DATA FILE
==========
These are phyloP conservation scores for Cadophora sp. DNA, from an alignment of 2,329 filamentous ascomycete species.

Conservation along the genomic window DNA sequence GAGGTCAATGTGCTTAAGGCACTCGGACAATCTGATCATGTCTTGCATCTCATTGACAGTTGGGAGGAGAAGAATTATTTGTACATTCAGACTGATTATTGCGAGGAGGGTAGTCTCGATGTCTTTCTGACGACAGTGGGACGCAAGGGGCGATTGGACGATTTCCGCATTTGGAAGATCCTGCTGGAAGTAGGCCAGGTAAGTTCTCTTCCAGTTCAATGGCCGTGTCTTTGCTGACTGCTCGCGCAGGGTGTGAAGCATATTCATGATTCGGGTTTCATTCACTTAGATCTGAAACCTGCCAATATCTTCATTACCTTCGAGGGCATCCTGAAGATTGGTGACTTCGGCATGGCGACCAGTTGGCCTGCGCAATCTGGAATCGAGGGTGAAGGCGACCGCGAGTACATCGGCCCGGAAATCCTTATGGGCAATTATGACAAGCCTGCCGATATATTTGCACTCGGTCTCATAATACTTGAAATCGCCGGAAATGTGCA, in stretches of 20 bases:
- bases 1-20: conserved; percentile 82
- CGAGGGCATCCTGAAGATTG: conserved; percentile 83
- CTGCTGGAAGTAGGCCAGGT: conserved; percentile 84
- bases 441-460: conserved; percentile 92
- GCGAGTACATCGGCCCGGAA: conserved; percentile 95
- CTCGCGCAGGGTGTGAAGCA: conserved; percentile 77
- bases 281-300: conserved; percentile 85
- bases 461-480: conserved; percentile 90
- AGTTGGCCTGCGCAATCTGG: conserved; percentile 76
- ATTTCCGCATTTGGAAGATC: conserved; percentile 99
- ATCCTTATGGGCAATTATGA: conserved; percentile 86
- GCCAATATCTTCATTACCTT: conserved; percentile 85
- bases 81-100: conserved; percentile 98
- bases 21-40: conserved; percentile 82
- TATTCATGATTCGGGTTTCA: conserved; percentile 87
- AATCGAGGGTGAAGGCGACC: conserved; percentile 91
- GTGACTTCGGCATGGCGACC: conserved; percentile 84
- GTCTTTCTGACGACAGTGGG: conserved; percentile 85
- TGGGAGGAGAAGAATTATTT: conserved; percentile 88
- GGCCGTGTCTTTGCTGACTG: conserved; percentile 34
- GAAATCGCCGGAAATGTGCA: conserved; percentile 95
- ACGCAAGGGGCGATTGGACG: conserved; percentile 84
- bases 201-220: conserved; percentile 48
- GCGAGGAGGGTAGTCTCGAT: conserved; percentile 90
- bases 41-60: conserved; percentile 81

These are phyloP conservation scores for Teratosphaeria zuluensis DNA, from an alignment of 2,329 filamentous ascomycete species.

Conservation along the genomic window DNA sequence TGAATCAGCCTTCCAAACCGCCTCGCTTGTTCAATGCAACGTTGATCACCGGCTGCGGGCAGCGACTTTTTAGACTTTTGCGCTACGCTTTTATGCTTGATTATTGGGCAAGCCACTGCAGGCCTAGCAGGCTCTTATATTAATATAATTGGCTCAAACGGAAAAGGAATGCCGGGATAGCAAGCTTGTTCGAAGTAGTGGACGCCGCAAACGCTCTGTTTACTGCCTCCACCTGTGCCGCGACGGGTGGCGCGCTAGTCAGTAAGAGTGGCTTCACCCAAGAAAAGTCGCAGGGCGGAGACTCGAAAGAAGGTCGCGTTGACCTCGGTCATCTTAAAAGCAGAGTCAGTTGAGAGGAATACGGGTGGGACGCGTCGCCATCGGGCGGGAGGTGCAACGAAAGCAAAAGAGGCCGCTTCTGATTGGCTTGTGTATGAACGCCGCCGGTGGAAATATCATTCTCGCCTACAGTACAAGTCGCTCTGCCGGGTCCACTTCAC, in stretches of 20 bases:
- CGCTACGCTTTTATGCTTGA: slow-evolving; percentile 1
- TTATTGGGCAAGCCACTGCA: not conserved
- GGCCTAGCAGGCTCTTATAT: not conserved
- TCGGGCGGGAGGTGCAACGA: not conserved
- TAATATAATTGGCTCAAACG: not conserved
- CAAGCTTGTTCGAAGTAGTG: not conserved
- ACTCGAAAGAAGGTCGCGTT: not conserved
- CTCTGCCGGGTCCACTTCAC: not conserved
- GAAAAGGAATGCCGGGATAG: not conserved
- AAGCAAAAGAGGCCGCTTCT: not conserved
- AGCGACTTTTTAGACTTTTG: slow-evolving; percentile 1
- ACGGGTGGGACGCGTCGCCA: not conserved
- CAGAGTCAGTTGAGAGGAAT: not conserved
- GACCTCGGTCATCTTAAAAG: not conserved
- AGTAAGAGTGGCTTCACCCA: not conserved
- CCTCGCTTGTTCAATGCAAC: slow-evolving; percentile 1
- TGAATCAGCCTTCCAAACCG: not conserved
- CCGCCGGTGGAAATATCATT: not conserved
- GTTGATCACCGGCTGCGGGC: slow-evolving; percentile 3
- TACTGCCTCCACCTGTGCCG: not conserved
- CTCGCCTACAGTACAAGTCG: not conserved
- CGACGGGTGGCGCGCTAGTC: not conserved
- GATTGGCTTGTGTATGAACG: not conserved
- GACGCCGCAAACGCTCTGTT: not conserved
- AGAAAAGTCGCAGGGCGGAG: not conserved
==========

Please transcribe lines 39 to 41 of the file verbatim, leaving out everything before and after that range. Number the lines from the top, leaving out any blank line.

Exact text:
- AAGCAAAAGAGGCCGCTTCT: not conserved
- AGCGACTTTTTAGACTTTTG: slow-evolving; percentile 1
- ACGGGTGGGACGCGTCGCCA: not conserved